Over the course of a week, I taste a bunch of wine, usually with friends, and almost always with my wife. Here are some of the wines we tasted over the past few weeks. These are wines that were not sent as samples—in most cases, I actually paid for these wines (although a few have been given as gifts).
2016 Brigaldara Ripasso della Valpolicella Classico Superiore: Retail $25. 40% Corvina, 30% Corvinone, 20% Rondinella, 5% Molinara, 5% Sangiovese. I was at Italy’s biggest wine trade show, VinItaly, and I had several spots available in my wine suitcase. I ventured into SignorVino, which is strategically located on the edge of town in Verona, at the crossroads of nearly every destination. I bought three bottles of a Chianti Classico that I had tried on my travels through Tuscany. At the register, I noticed a display of this wine which was regularly 20€ a bottle, but was on sale: 3 bottles for 29€90. How bad could it be? I rarely buy wine these days that I did not know well or had at least tasted, but this wine called to me–I had tried many a Ripasso over the course of the previous three days and enjoyed them. Upon return home, I could not wait for the requisite couple of days before popping this puppy. On the first night? Horrendous. OK, maybe not quite that bad, but close–disjointed nose, unbalanced palate, disturbing finish. On the next day, watching Anthony Bourdain in the Alps, I returned to the wine. Wow. What a difference 86,400 seconds can make. Not the best Ripasso I have ever had, but man is this good: stewed raspberry and cherry on the nose, with a touch of spice. On the palate, nothing short of delicious, sweet fruit flavors, good acidity, depth of flavors, just short of a Whoa. Outstanding. 90-92 Points.
2013 Onesta Cinsault Rosé Bechtold Vineyard: Retail $25. I had a bottle of this vintage a few months ago and I was impressed. Well, six months later and this wine might be getting better. 120 year-old vine Cinsault from one of the more storied vineyards not just in Lodi but all of California, this True Rosé (i.e., not a saignée) is remarkable. Still great fruit but evolved, more subtle, and much more in harmony with the other flavors of red licorice, rose petal, and hyacinth. Like the fruit, the acidity is still alive and well, but more in balance. Lengthy, incredible finish. Who says rosé can’t age? Outstanding. 90-92 Points.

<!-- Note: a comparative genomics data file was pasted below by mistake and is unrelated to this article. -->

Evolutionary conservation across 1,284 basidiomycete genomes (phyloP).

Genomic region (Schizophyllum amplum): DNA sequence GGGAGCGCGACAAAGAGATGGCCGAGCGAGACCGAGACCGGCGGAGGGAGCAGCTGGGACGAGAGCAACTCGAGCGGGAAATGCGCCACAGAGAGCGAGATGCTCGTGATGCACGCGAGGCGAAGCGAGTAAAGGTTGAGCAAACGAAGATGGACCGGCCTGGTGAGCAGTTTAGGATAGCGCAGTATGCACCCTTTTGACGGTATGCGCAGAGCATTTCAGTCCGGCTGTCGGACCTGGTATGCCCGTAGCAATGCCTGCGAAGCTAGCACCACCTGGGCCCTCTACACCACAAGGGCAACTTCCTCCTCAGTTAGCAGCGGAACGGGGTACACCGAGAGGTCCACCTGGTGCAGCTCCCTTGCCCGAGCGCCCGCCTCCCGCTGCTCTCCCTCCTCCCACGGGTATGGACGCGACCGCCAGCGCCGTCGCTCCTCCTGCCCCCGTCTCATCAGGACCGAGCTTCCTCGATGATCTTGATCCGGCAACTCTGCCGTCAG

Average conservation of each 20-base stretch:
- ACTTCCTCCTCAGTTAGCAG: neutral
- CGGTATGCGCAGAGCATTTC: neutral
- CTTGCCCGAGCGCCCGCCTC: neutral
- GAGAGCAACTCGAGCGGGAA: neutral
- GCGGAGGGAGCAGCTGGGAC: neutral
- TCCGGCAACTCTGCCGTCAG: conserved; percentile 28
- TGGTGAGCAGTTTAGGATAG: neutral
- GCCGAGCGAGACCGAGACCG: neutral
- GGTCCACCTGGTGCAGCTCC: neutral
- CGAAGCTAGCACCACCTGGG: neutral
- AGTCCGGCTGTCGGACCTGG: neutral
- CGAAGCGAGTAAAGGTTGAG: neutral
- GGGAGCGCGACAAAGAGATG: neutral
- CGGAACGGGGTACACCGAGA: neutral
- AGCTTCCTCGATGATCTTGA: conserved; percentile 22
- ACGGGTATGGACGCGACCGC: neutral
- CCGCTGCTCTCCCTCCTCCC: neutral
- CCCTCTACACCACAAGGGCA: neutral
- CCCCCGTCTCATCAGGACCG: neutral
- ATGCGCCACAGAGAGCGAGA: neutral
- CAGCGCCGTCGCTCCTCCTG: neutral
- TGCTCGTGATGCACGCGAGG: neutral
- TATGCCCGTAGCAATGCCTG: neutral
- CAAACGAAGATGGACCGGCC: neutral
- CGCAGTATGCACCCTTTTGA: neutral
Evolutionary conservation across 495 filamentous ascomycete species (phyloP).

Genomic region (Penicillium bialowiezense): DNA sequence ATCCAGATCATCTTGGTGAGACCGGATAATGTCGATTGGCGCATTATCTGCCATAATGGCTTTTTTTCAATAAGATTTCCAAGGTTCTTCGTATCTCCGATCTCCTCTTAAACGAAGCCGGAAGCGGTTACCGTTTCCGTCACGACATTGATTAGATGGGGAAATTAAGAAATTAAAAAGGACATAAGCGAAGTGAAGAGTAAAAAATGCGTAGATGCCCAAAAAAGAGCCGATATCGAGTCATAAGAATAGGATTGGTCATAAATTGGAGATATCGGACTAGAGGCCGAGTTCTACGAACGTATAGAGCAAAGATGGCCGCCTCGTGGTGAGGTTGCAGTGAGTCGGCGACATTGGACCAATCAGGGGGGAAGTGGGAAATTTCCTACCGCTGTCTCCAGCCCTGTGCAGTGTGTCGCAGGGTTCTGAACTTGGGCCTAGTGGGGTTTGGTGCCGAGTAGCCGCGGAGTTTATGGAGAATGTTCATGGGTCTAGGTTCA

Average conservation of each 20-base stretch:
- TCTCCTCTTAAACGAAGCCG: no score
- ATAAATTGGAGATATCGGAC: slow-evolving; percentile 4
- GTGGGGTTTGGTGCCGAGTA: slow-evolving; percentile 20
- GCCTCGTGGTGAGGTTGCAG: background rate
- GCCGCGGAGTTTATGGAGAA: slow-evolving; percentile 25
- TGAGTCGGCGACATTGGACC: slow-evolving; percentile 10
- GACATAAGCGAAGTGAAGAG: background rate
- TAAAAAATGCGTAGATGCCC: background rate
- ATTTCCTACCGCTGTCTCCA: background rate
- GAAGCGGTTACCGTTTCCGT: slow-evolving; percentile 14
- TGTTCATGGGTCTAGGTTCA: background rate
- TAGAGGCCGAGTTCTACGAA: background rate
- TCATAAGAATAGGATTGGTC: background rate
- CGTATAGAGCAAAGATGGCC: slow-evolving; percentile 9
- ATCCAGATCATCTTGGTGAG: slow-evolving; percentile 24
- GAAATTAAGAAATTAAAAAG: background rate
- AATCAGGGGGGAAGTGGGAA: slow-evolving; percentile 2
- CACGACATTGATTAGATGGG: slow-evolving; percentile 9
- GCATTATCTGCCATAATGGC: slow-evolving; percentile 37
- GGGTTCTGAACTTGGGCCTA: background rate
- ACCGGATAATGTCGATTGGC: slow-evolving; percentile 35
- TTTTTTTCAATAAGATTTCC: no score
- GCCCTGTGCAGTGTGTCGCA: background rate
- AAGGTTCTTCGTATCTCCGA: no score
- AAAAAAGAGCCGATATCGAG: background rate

2011 Mer Soleil Chardonnay Silver Unoaked: Retail $25. While previous bottles of this wine that I picked up from Last Bottle have been either too stiff or too robust, this seems to be just about right. Sure, there is now a bit of color, but it’s paired with plenty of pineapple and a touch of lemon. Tart on the palate with balance and depth. Yowza. This held its own against the Clos Pepe Chard that we opened simultaneously, which was a surprise. A pleasant surprise. Outstanding. 91-93 Points.
2015 Rodney Strong Pinot Noir Rosé: Retail $25. Another True Rosé with a bit of age on it that is still going strong. Bright pink with a slight orange hue a fabulous nose of strawberry and melon. On the palate still fruity and very much alive. More proof about True Rosé being able to last well beyond release. I just wish I would have saved a few more of them to try again next year. Outstanding. 90-92 Points.
WINE OF THE WEEK: Generally speaking, rosé wine is an incredible bargain. Why? There are a couple of reasons. First, rosé wines are rarely aged for longer than a few months; most often they are on the market within six months of harvest. Aging wines, which often includes the use of expensive oak barrels, is costly. Second, good rosé needs to have relatively high levels of acidity, so many winemakers pick the fruit for their pink wines several weeks earlier than they would for a red wine (as grapes mature, sugar levels increase and acidity goes down). As such, rosés are often made from areas of vineyards that do not always ripen enough, and thus the fruit can be slightly less expensive. Perhaps the biggest reason that rosés are less expensive? There still is a stigma: pink wine = cheap wine. While that is gradually changing, for now, great rosés can be had for $25 and under.
For a few years I have been harping on the idea of True Rosé–rosés that have been intentionally made–not a saigné, a byproduct of red wine production where some juice is drawn off a red wine to further concentrate flavors and depth. Previously, this “bled” off juice (saigné in French), was simply discarded or sold off as bulk wine. Now, winemakers take this previously discarded juice and vinify it into a rosé. The problem? Many saigné rosés lack the requisite acidity to make a high quality rosé wine. So I get excited about True Rosés, and I had two of them this week, both worthy of Wine of the Week honors. In the end, I selected the 2013 Onesta Cinsault Rosé Bechtold Vineyard–a five year-old pink wine that is still this good? Perfect proof that well-made True Rosés can age gracefully.
What was your Wine of the Week?